Memorial Day weekend may mark the unofficial start to summer, but beachgoers in several states are being warned of heavy rain, windy conditions and unhealthy bacterial levels.
Even if it's safe to kick off summer at your beach of choice, in some places it's not looking as enjoyable as you might like. Some U.S. beaches are likely to be plagued by cloudy weather or gross mats of seaweed this weekend.
More than 42 million Americans are expected to be traveling this Memorial Day weekend, according to AAA, which estimates a 7% increase in travelers compared to last year.
If you're headed to the beach, here's what to know:
Southern California: Cloudy weather, high bacteria and blue jellyfish
From cloudy skies along the coast (not-so) affectionately known as "May Gray" to high bacteria levels, some Southern Californians looking forward to a beach weekend might be in for a disappointment.
The National Weather Service in San Diego said marine layer clouds were covering the region on Saturday morning.
The first holiday weekend of the (almost) summer is upon us! Nothing but May Gray, below normal temps, cold water, and an increased risk of rip currents. Perhaps not the beach weather you were looking for 🤔 Either way, 3 day weekend! Not for us though. We'll be here as always. pic.twitter.com/IFTjaFFpQd
— NWS San Diego (@NWSSanDiego) May 26, 2023
"The sun should make an appearance for most places this afternoon, but it may be pretty brief at the coast," the weather service said in a tweet.
Beaches in the region have also been littered with blue jellyfish-like creatures known as by-the-wind sailors or velella velella, which aren't dangerous to humans, that have washed up in recent weeks. The California Department of Fish and Wildlife says the slimy creatures can't control their direction and "sail" with the wind, and wash up on shore if blown too close.
Thankfully, they're small and unlikely to ruin anyone's trip to the beach.
Meanwhile, Los Angeles County officials warned against going in the water at a handful of beaches due to levels of bacteria higher than what is considered safe. The Los Angeles County Department of Public Health said people should avoid swimming, surfing and playing in the water at the following beaches this weekend:
Mothers Beach in Marina Del Rey
Santa Monica Pier in Santa Monica
Topanga Canyon Beach in Malibu
Malibu Lagoon at Surfrider Beach
Latigo Shore Drive in Malibu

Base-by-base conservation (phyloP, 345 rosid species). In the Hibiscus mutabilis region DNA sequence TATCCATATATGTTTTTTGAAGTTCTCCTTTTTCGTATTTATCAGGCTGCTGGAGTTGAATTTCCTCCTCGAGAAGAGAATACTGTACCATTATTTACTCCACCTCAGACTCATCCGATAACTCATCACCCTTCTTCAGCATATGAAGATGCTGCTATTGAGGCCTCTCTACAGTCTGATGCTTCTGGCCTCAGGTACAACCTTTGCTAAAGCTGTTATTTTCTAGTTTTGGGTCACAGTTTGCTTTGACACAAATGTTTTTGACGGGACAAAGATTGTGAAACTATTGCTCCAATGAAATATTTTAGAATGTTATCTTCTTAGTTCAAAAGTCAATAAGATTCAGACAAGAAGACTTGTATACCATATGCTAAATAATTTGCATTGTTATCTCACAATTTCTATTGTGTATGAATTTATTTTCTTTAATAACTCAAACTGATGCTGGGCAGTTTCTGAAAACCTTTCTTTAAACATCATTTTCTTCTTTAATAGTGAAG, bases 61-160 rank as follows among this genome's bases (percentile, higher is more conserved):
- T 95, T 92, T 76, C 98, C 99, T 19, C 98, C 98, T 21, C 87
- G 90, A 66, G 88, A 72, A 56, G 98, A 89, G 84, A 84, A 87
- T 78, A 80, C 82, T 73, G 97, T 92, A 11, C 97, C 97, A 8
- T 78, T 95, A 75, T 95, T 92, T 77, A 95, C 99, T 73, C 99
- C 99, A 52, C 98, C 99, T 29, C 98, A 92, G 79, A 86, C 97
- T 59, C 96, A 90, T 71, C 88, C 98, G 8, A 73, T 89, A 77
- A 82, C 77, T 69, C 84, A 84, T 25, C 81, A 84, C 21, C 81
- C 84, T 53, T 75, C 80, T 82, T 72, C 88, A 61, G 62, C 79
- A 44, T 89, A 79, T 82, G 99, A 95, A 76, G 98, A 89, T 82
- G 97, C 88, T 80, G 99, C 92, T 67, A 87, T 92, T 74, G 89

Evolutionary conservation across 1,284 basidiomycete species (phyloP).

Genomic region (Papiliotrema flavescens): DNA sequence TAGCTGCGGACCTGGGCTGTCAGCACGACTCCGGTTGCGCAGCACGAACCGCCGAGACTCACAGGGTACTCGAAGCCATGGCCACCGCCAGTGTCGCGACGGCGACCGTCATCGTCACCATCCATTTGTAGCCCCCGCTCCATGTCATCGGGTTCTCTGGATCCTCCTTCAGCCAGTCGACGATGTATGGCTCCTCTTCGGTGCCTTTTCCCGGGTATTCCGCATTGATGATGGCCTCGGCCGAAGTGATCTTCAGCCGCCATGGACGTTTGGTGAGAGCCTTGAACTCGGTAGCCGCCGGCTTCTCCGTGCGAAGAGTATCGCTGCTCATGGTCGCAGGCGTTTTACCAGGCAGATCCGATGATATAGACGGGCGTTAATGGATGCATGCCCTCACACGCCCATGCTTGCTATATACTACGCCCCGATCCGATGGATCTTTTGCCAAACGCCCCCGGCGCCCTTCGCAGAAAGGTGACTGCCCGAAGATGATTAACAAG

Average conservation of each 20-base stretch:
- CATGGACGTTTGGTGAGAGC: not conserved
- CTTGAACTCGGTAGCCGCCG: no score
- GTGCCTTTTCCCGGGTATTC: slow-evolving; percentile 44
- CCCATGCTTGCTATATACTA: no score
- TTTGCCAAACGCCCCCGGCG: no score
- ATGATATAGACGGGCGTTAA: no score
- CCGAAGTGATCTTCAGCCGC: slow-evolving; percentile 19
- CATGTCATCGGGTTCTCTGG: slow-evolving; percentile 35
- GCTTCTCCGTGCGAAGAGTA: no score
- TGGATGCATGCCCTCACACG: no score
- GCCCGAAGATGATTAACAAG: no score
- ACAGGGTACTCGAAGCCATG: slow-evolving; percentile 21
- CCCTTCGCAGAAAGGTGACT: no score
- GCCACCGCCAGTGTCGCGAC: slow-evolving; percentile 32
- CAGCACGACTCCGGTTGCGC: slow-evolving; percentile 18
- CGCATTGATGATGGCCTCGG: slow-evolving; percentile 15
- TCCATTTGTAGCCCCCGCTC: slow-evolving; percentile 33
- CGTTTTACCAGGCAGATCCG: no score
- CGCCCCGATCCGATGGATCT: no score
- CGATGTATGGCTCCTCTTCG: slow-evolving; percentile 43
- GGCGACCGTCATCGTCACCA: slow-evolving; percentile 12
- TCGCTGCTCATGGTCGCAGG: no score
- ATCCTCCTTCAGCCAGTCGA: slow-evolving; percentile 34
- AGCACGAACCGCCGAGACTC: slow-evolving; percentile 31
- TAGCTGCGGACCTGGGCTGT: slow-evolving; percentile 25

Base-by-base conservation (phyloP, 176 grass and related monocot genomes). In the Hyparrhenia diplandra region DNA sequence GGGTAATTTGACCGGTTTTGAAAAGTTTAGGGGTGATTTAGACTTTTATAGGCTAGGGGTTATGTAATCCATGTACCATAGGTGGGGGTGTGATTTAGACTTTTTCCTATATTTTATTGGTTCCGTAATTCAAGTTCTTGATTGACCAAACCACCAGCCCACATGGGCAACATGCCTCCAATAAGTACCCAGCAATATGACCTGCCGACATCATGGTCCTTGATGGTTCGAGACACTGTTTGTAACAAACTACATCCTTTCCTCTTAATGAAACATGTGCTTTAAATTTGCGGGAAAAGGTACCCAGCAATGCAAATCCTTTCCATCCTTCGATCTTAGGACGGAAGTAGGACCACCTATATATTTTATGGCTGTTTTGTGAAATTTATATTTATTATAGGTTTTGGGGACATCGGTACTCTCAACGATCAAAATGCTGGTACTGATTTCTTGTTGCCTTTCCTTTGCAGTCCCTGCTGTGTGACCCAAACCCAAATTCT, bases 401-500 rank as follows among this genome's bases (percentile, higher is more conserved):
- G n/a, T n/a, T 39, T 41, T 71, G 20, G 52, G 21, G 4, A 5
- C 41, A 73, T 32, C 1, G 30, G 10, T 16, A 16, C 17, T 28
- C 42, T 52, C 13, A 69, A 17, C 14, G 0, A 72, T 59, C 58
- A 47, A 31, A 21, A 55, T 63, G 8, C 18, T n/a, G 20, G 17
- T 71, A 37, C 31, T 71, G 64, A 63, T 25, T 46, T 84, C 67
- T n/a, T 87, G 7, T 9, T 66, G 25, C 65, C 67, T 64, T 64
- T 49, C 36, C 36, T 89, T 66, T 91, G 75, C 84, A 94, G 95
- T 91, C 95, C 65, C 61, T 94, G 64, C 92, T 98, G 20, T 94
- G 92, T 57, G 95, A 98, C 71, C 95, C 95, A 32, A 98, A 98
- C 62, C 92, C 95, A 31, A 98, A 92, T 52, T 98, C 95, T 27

Marie Canyon Storm Drain at Puerco Beach
Las Flores Creek at Las Flores State Beach
Stormy weather at southeastern beaches as Hurricane Center tracks weather system
The National Hurricane Center is monitoring a storm system off the coast of South Carolina this weekend and warned it will cause dangerous riptides and gusty winds along the southeastern U.S. coastline.
"Even though development into a subtropical or tropical cyclone is not expected, the system will produce gusty winds and dangerous surf and rip current conditions along portions of the southeastern United States coast through Sunday," the center said.
Officials warned about rip currents at beaches including Wilmington and the Outer Banks in North Carolina; Charleston and Myrtle Beach in South Carolina; Savannah, Georgia; and Jacksonville, St. Augustine, and Daytona Beach in Florida.
See the photos of Florida's sargassum seaweed
Southeast Florida beaches have been blanketed with "blobs" of sargassum seaweed, known for being brown and crunchy when it washes up on shore, and floating in island-like masses in the ocean, never touching the floor due to its buoyancy.
When it covers beaches, it can inconvenience visitors as they search for a clear spot to sprawl out or have to move the seaweed out of the way. It also rots after washing ashore and can produce a foul smell and even irritate the eyes, nose and throat.
Here's what it looks like on Treasure Coast beaches ahead of the holiday:
WHAT TO KNOW ABOUT DELAWARE BEACHES: Headed to the Delaware beaches this Memorial Day weekend? Here's your guide
Contributing: Treasure Coast Newspapers
This article originally appeared on USA TODAY: Beach plans? Memorial Day to be dangerous or gross on these US beaches